Something caught my eye as I looked down the row. At the end, by the grassy square, tucked in a corner, was what I’d at first thought was another booth, but on second glance realised it was a wagon.  A lamp was lit outside it also, and beside it sat a man. A peddler, I thought as I drew closer. But when I reached him I realised he was even more than that, he was a gypsy.

“Good evening,” he said when he saw me. Though he was sitting could tell he’d be tall if he’d stood up, with the same roguish expression I sometimes caught on Casper’s face. His clothes were a mass of patches, patch upon patch. Then I realised half of them were probably pockets, useful for carrying things.

“What’s a court lady like you doing out at the market at night?” he asked. He had a clay pipe in one hand, and with it he would blow wide rings of smoke that floated up, up, into the moonlight.

“How do you know I’m a lady of the court?” I said, pulling my black cape tighter around me.

“Lady, I can tell these things,” he replied, leaning his head back and blowing out a smoke ring so it floated like a halo around the lamp. “Though you’re obviously not Chaldean.” He looked up at me with almond-shaped gypsy eyes. “I can tell these things. You see, I’m a gypsy.”

“I can tell,” I answered.

“So you are observant,” he laughed. “I was beginning to wonder.” He blew another smoke ring. “You never said why you were here.”

“I – wanted to see the market,” I explained. “And in daytime I’m at court.”

“Ah, court. Yes, of course,” he replied.

I looked at him sitting there, reminding me strongly of the Enchanter. “I know someone with gypsy blood,” I told him.

He sat up a little straighter and looked at me. “Who?”

‘He’s the Rajah’s Royal Advisor,” I answered. “Maybe you’ve heard of him. He’s the only Enchanter in all of Chaldea. His name’s Casper.”

“I do not know much about Chaldea,” he said. “This is the first time my wagon’s made its way here. We usually stay north. But,” he shrugged, “I’m south now.”

“He was adopted by an Angarian noble family,” I told him. “He’s tall, with a longish nose, reddish hair, determined chin… He has almond gypsy-eyes.”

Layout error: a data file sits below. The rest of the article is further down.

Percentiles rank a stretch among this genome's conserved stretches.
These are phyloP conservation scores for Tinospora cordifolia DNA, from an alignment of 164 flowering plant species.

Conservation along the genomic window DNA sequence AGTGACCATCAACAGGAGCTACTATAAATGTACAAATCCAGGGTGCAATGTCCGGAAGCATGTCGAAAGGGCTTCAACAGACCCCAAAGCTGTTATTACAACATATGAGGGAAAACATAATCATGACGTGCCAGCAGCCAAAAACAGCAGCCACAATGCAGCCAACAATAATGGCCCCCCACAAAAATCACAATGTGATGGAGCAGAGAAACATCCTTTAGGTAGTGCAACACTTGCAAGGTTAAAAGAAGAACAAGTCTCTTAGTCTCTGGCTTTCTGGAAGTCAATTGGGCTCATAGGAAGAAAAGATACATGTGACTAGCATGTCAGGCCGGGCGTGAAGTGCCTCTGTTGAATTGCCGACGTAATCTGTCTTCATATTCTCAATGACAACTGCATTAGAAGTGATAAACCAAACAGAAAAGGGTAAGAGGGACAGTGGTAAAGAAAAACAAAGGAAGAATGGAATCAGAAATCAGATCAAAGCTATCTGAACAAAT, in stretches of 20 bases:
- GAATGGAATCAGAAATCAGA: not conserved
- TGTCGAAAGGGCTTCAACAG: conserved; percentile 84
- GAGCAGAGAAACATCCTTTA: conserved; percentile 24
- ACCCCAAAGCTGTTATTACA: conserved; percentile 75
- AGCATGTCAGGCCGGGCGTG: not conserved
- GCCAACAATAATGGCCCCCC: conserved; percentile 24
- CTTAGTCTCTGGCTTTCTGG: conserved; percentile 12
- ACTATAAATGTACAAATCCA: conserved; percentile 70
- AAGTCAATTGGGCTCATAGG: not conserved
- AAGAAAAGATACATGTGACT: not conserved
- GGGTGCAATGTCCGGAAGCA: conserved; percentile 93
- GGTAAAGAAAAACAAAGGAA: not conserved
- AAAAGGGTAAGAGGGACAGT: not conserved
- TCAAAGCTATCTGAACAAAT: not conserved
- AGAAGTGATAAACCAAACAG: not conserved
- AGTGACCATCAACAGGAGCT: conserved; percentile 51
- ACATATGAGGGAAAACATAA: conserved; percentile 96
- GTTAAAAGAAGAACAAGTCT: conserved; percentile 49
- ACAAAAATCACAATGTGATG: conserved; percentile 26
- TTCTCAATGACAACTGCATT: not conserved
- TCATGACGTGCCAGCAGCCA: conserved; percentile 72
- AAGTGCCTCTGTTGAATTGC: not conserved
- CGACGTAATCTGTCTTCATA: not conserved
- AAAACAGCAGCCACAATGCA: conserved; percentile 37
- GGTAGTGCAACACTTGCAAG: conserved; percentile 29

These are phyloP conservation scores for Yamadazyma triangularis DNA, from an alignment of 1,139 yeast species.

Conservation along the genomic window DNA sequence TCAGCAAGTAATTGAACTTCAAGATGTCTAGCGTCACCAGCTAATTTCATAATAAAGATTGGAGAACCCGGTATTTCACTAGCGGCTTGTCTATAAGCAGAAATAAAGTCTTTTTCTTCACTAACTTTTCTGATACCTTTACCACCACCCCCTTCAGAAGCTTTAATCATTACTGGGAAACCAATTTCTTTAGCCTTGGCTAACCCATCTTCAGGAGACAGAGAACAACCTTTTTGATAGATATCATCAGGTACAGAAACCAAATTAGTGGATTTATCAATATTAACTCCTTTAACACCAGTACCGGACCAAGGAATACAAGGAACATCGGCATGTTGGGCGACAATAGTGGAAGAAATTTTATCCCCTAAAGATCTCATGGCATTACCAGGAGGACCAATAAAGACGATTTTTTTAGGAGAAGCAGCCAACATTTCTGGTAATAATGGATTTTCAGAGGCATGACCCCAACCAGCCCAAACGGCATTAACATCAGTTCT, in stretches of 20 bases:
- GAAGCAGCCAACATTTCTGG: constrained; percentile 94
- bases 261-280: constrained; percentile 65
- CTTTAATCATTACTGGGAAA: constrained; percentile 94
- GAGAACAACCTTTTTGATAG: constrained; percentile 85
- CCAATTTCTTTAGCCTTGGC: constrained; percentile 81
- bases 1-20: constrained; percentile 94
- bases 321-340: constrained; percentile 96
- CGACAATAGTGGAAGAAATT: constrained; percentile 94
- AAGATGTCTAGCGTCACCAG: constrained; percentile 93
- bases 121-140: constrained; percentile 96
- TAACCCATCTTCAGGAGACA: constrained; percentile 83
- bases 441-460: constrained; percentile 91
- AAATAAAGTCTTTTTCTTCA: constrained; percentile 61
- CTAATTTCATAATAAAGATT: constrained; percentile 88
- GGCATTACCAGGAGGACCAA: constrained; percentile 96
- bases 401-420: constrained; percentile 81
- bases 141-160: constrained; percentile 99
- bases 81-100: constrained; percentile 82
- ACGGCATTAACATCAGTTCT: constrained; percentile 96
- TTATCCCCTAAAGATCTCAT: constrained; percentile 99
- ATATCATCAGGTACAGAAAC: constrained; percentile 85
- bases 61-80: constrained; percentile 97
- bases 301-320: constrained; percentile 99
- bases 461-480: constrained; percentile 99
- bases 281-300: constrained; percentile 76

“I do not know every gypsy in the World!” he answered. “We’re a rather isolated lot. I seldom converse with other wagons. But it has happened before that gypsy children have been adopted into other families. A shame, really. It seldom works out.”

“It didn’t really with Casper,” I agreed.

“We’re too different from you people,” he explained, setting his pipe down. “We’re nomadic, not settled. Our blood is made to move, to feel different winds on our faces, to see different sights. You cannot understand that. The closest anyone has ever gotten to us are the sailors, bound by their love of the sea. And when a gypsy child is adopted by one of your families they cannot understand him. They do not have his blood.”

His words had a strange effect on me, wide, rhythmic and calming. I felt I could follow a gypsy wagon if one left right now. A little thrill ran down my spine.

“I do not understand,” I told him, “But I can feel your love for it.”

He studied me keenly, and nodded. “Strangely enough, you do.”

I thought of Casper, shackled to the Peak, and sympathy twinged at me. He was still an exasperating Enchanter, but he did not deserve to be treated like this. But of course the Rajah didn’t understand. If I ever had a chance I would like to make him see.

Suddenly I thought of magic, and the forces of magic that had tangled me in their web and brought me to Chaldea, and I looked towards the gypsy. “Have you ever been to Sabea?”

“That I did, once,” he replied. “I spent a few years there. Rather an amazing place, all mountains and stunted desert. They live in cities among the rocks, you know, ride the purest horses you’ve ever seen across the desert sands. Very proud and noble.”

“And they have magic,” I said.